There are also courses on inter-faith and intra-faith subjects such as doctrinal differences between Muslim sects, but these courses are exclusively taught only by Rashid Shaz, whose radical books in Urdu are well known. I am left wondering if the teachings on inter-faith and intra-faith by the former SIMI member could be any different from the teachings of Zakir Naik, the televangelist Islamic preacher now facing the brunt of a crackdown for radicalising Muslims.
"This course has brought a change in my thinking," says Israr Ali, formerly a student of Jamia Arafia madrassa at Ser Sarawan near Allahabad. After completing the Bridge Course, Ali is now enrolled in a Bachelor of Social Work course. Coming from a madrassa background, this is a big experience in his outlook, but he is young. Talking about backwardness among Muslims, he tells me what is normally taught to other Muslims too: "Muslims should have a political platform."
On being asked what would happen if Hindus, Christians and other religions too started having their own political platform or a political party, Israr Ali responds: "Sir, hum siyasi platform ki baat naheen karte, lekin Hindustan mein Musalmanon ka jo istahsal ho raha hai, aisi halat mein hum kya karein (Sir, I wouldn't talk of a political platform. But in the face of the discrimination Muslims have been facing in India, what can we do?"
It seems like the Bridge Course, though a good initiative on paper for integrating madrassa students into the educational mainstream, is diluting the character of AMU. With regard to the role of the Bridge Course, Irfan Habib, a professor emeritus at the history department, says, "AMU is divesting itself of its modern character."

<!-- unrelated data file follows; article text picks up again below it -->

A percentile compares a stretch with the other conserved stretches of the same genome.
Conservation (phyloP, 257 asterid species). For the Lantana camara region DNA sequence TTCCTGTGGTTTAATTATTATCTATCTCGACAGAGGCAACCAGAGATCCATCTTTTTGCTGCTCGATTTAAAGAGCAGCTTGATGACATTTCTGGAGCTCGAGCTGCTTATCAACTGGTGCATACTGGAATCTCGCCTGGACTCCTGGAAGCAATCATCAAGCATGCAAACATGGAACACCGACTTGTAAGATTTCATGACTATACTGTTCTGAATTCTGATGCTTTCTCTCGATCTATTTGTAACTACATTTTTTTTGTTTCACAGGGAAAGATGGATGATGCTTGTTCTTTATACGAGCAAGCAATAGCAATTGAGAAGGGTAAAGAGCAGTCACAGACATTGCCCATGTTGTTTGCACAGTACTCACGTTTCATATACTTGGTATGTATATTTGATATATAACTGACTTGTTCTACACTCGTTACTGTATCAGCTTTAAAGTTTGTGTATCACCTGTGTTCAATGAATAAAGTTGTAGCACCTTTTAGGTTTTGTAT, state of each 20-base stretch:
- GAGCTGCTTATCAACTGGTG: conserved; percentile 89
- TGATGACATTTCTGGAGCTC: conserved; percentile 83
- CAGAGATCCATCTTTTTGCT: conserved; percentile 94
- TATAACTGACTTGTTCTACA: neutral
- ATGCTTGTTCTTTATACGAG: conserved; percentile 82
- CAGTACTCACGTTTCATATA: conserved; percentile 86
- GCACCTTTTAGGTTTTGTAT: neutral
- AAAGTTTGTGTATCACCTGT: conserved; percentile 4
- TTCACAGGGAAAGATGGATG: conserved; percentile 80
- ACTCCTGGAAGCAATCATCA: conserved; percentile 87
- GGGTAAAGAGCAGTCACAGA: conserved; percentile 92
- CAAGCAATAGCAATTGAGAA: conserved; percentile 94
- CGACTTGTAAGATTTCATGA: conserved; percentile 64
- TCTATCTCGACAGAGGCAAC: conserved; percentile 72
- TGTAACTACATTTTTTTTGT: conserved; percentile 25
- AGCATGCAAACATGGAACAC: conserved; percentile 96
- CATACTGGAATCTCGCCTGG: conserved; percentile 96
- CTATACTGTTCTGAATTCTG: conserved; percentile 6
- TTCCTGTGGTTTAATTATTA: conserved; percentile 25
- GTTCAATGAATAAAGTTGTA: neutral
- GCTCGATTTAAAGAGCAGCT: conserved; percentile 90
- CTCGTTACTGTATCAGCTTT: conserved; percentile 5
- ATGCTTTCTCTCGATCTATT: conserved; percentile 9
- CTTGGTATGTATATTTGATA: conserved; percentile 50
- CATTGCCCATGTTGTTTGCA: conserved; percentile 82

There is a concern that after completing the one-year Bridge Course, madrassa students become eligible as "internal students", giving them preference in admissions to further courses at AMU. "If you take 20 percent Muslims from madrassas, then the AMU is still pushing 20 percent Muslims (who could potentially enroll here) to go elsewhere," Habib says, arguing against the belief that the Bridge Course is helping Indian Muslims.
There are concerns over the course because these madrassa students have not studied non-Islamic subjects such as geography, mathematics, social and physical sciences and therefore, in the coming decade, the course will truly transform the character of AMU on a religious path.
This process contradicts another process that was introduced in AMU soon after Independence. Habib reminds that the government of the newly independent India ordered AMU that it could no longer deny female students admissions into postgraduate courses. Until then, the female students studied at the university's separate women's college till graduation and were not allowed into postgraduate courses on the main AMU campus. Shireen Moosvi, a retired professor of history at AMU, notes that the Bridge Course is also degrading the academic standards of AMU.
Some professors argue that the rise of burqas and skullcaps on the AMU campus is identity assertion. For this, they cite the demolition of Babri masjid and discrimination against Muslims. However, this religiosity is part of a global phenomenon, not limited to the Ayodhya issue.